Social Classes In Pride And Prejudice, By Jane Austen

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During the Victorian Age, classism played an important role in social relationships. People of the upper-class did not socialize with the lower classes because they felt as if they were not equals. The novels Mary Barton by Elizabeth Gaskell and Pride and Prejudice by Jane Austen describe two different classes, yet they contain two similar characters: Esther, a young woman residing with her sister and family, and Lydia Bennet, a fifteen-year-old girl living with her parents and four sisters. Both characters are bold, selfish, make rash decisions, and have grand infatuations with men and pursue militia men. However, even though these characters are similar in many ways, the outcomes to their situations vary because of their different social …show more content…
Both women left everything they knew and loved behind in pursuit of a husband, without considering how their families would feel about their disappearances. They were both too naïve at the time to realize their mistake. In the beginning of Mary Barton, the last time Esther is seen by anyone was the Tuesday she checked out of a hotel. When John Barton gives his account of what happened the night Esther disappeared to Mr. Wilson, he says, “she took leave of us that Sunday night in a very loving way…so we thought nothing of her kisses and shakes…Wednesday night…we found Esther told [Mrs. Bradshaw] she was coming back to live with us”, (Gaskell 11). In Pride and Prejudice, Lydia was given permission by her parents to follow the soldiers to Brighton. However, Lydia abuses this privilege and runs off with one of the soldiers, George Wickham. Jane Bennet writes a letter to her sister Elizabeth to tell her what has happened to their youngest sister, Lydia. “[Lydia has] gone off to Scotland with… Wickham! Imagine our surprise. To Kitty, however, it does not seem wholly unexpected…Our poor mother is sadly grieved”, (Austen 182). They were so …show more content…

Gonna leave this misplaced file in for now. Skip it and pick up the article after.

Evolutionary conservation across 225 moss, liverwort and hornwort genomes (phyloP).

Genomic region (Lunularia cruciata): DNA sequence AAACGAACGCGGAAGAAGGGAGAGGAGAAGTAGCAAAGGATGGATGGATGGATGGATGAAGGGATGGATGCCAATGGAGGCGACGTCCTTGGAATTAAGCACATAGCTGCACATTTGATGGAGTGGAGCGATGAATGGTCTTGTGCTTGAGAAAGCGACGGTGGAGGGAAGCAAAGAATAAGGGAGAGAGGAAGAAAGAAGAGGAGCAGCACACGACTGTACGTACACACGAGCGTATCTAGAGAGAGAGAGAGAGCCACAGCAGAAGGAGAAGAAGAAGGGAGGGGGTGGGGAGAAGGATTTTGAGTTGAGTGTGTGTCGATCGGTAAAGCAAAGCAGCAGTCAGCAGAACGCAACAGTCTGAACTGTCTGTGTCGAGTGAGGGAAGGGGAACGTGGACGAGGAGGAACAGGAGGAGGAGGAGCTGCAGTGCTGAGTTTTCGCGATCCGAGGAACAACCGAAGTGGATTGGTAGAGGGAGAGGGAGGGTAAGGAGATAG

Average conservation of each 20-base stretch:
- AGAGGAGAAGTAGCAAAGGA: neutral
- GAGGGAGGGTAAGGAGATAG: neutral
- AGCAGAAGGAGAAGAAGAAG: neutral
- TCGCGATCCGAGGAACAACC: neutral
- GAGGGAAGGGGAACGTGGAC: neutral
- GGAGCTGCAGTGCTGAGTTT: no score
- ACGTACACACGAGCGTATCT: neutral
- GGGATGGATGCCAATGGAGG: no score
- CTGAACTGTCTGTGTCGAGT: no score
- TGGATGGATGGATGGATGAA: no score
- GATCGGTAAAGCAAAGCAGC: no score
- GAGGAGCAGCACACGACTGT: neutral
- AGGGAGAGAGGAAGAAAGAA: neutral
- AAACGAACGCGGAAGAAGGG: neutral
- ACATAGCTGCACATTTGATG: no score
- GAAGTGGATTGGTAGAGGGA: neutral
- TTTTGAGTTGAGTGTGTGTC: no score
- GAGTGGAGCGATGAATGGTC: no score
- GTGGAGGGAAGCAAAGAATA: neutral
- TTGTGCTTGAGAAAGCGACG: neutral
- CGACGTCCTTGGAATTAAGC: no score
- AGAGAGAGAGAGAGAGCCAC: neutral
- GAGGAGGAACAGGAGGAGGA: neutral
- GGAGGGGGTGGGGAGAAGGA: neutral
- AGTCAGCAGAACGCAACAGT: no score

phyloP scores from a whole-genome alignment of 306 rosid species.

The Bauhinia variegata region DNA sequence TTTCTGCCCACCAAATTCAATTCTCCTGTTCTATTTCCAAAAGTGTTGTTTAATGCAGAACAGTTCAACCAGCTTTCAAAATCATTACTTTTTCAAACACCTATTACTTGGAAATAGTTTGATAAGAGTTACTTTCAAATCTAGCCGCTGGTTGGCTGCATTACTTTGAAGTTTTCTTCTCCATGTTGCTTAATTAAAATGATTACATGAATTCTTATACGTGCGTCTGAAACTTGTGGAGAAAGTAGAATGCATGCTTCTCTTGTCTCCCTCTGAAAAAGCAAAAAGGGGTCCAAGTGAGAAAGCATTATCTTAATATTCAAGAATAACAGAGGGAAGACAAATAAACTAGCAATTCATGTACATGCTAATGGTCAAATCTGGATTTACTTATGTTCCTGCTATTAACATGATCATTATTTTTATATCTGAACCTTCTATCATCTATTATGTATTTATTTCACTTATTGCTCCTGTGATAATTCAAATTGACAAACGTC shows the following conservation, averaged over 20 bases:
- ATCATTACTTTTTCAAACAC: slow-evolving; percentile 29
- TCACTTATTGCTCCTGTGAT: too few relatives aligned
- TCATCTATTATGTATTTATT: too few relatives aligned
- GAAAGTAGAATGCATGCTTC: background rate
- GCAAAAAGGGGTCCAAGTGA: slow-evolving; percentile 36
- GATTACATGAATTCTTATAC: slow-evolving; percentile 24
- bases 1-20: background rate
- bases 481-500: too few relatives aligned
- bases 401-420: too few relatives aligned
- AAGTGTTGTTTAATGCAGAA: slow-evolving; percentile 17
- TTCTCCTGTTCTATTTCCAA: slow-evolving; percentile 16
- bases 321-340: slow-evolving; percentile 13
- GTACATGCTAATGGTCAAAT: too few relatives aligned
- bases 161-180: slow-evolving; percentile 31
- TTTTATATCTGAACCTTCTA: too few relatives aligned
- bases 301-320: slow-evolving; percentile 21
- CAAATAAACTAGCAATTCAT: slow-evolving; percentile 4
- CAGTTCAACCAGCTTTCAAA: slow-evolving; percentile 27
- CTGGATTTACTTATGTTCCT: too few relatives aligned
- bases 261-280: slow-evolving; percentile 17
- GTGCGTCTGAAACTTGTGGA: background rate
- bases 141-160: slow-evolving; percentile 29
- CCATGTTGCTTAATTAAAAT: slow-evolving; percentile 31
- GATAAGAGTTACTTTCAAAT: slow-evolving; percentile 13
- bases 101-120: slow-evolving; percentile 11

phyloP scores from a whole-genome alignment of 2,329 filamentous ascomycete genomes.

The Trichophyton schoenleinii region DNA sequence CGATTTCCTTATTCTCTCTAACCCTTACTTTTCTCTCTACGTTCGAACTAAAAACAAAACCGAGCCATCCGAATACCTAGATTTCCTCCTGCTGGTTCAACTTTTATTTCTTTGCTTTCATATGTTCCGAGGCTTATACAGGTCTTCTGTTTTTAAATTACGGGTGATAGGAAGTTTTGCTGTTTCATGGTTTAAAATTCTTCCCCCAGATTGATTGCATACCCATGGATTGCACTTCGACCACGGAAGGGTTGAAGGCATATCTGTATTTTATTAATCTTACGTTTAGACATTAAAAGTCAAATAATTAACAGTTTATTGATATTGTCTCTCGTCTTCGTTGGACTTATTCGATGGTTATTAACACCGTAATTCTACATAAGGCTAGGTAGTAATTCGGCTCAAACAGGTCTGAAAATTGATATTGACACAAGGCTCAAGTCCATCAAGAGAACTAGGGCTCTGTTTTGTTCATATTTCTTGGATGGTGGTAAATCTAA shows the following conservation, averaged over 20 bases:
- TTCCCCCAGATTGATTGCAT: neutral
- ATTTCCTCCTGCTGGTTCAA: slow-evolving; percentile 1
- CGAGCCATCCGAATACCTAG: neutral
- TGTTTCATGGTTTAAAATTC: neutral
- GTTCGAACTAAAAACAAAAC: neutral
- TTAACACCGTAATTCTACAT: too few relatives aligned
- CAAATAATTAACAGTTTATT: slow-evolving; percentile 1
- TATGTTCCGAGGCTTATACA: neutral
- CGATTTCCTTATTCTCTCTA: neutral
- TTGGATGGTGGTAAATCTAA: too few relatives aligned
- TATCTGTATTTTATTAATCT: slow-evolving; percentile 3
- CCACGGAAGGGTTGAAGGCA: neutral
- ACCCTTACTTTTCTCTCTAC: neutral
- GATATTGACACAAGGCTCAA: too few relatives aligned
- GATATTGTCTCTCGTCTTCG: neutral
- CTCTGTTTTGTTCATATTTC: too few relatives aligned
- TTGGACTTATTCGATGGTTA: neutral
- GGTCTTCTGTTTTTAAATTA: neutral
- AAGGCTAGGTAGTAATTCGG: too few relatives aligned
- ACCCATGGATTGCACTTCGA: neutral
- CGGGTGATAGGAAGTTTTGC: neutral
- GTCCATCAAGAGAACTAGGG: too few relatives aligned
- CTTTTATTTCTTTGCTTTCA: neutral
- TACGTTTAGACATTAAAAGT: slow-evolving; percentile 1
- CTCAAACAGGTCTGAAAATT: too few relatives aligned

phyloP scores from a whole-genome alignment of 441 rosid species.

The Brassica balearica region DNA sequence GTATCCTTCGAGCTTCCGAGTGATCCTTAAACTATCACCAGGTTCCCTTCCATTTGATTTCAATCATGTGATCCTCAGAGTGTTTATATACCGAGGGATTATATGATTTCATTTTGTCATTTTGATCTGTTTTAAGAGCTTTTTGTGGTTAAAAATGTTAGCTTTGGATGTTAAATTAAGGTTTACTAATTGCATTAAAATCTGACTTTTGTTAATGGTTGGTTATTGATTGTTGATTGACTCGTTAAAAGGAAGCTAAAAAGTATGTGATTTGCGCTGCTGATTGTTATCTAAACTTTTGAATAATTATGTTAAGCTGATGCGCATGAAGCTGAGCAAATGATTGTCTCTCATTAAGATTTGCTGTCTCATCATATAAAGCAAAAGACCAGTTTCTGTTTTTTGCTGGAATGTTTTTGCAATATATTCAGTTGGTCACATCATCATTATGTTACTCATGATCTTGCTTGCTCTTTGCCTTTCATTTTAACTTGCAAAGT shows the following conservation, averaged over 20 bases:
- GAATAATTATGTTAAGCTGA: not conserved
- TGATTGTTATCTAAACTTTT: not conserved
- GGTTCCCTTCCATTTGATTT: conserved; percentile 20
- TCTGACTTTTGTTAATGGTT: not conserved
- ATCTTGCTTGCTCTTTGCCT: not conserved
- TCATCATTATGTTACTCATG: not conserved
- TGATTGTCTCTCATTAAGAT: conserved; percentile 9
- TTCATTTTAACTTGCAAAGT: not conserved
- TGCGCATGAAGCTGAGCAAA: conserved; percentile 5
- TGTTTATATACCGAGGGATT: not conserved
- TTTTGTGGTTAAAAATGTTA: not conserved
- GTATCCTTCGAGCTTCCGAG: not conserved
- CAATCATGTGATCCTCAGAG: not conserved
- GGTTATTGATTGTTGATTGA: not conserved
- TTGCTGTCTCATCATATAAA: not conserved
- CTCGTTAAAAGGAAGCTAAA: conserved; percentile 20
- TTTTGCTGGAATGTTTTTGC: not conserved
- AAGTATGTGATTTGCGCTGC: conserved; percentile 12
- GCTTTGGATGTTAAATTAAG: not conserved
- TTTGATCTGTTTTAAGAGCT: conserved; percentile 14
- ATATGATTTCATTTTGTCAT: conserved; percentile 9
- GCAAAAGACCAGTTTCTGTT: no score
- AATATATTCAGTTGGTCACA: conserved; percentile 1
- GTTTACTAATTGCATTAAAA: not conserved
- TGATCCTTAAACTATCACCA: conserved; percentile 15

Esther was more of a dynamic character while Lydia was static, for she stayed stuck in her vain and naïve ways throughout the entirety of Pride and Prejudice. When Esther tells Jem of all that has happened to her in the years she has been gone, she begs him to keep her niece, Mary, from making the same mistakes she did: “I charge you with the care of her! I suppose it would be murder to kill her, but it would be better for her to die than to live to lead such a life as I do”, (Gaskell 163). She noticed that Mary was following in her footsteps; she was young, beautiful, and a wealthy boy began to gain her attention. She knew that if Harry Carson were to get what he wanted from her, it would ruin her chances of living a normal life, thus leading her down the same path Esther was forced to take. Lydia, never learned her lesson, for Austen says in her novel, “as for Wickham and Lydia, their characters suffered no revolution”, (Austen 260). She ran away with George Whickam, and he was forced into marrying her to keep anymore shame from being brought onto her and her family. Even after this, Lydia kept requesting for her sisters’ help whenever she and George were in a financial hole from his gambling, but her sisters did nothing to help her learn her lesson. They still provided for her whenever she was in need out of fear of shame

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